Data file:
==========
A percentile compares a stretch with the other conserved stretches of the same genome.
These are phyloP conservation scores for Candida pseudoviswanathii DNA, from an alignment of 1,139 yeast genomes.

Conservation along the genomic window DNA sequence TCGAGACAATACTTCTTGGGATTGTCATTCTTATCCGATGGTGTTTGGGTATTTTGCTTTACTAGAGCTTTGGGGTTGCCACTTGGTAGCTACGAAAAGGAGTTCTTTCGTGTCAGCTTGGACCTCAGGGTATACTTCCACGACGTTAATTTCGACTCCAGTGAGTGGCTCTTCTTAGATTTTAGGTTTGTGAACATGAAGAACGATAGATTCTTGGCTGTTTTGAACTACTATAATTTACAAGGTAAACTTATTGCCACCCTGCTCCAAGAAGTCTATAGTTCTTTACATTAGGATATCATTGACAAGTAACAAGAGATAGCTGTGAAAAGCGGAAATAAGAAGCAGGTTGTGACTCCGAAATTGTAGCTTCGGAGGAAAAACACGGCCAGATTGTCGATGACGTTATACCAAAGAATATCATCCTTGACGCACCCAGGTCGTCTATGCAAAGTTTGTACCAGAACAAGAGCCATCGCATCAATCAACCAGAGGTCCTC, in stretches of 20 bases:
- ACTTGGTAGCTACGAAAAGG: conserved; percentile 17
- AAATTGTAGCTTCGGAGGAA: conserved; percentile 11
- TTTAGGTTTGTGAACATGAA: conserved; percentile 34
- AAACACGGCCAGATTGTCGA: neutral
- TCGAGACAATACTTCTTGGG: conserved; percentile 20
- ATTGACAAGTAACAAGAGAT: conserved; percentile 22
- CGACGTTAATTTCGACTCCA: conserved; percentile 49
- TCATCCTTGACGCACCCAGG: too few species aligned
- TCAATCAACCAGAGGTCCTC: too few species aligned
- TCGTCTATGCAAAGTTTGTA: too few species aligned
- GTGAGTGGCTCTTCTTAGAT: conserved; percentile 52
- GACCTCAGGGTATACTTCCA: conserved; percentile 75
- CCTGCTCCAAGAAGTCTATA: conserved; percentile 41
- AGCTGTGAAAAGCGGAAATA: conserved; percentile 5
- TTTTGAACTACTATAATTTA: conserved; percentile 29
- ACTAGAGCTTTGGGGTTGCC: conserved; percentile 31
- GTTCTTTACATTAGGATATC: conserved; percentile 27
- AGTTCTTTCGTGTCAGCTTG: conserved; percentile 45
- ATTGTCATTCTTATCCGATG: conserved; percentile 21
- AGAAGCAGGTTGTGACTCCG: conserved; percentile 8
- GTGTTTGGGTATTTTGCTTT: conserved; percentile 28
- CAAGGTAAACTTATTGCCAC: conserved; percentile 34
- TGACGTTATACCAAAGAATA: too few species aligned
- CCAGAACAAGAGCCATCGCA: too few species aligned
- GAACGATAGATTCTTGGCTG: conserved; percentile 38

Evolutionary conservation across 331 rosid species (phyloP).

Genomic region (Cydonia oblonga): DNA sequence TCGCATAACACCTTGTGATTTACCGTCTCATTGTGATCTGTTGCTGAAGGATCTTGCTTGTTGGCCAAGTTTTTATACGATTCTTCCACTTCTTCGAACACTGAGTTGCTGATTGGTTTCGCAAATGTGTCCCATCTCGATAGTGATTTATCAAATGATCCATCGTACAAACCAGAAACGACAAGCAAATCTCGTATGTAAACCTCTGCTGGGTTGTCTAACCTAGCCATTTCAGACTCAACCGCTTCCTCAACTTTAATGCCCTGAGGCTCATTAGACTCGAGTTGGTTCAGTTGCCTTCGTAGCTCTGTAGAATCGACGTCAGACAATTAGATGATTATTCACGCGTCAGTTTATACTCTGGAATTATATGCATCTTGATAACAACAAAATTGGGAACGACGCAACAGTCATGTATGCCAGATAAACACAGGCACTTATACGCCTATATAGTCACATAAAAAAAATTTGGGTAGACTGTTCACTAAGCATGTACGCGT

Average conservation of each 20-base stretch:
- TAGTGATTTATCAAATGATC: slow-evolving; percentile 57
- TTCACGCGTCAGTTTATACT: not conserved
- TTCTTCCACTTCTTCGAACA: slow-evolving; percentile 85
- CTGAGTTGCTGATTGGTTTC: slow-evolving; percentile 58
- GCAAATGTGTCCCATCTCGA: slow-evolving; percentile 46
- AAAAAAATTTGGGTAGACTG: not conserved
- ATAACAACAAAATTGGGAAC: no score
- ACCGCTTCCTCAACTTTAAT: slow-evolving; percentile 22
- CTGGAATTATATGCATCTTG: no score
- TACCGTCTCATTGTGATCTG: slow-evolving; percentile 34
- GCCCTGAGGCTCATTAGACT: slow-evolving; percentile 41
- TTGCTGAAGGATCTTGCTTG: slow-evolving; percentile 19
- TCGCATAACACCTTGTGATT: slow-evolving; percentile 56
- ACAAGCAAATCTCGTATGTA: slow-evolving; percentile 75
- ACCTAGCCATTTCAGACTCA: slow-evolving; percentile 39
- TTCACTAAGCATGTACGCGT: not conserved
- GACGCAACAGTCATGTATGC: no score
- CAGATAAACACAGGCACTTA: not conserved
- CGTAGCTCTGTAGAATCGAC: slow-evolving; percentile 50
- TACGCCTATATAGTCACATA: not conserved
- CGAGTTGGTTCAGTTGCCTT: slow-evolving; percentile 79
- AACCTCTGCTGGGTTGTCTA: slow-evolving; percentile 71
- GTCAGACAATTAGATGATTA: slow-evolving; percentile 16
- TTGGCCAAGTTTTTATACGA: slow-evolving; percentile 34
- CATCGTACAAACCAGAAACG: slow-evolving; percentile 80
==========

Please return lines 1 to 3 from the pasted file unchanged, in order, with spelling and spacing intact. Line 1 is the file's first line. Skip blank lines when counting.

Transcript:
A percentile compares a stretch with the other conserved stretches of the same genome.
These are phyloP conservation scores for Candida pseudoviswanathii DNA, from an alignment of 1,139 yeast genomes.

Conservation along the genomic window DNA sequence TCGAGACAATACTTCTTGGGATTGTCATTCTTATCCGATGGTGTTTGGGTATTTTGCTTTACTAGAGCTTTGGGGTTGCCACTTGGTAGCTACGAAAAGGAGTTCTTTCGTGTCAGCTTGGACCTCAGGGTATACTTCCACGACGTTAATTTCGACTCCAGTGAGTGGCTCTTCTTAGATTTTAGGTTTGTGAACATGAAGAACGATAGATTCTTGGCTGTTTTGAACTACTATAATTTACAAGGTAAACTTATTGCCACCCTGCTCCAAGAAGTCTATAGTTCTTTACATTAGGATATCATTGACAAGTAACAAGAGATAGCTGTGAAAAGCGGAAATAAGAAGCAGGTTGTGACTCCGAAATTGTAGCTTCGGAGGAAAAACACGGCCAGATTGTCGATGACGTTATACCAAAGAATATCATCCTTGACGCACCCAGGTCGTCTATGCAAAGTTTGTACCAGAACAAGAGCCATCGCATCAATCAACCAGAGGTCCTC, in stretches of 20 bases: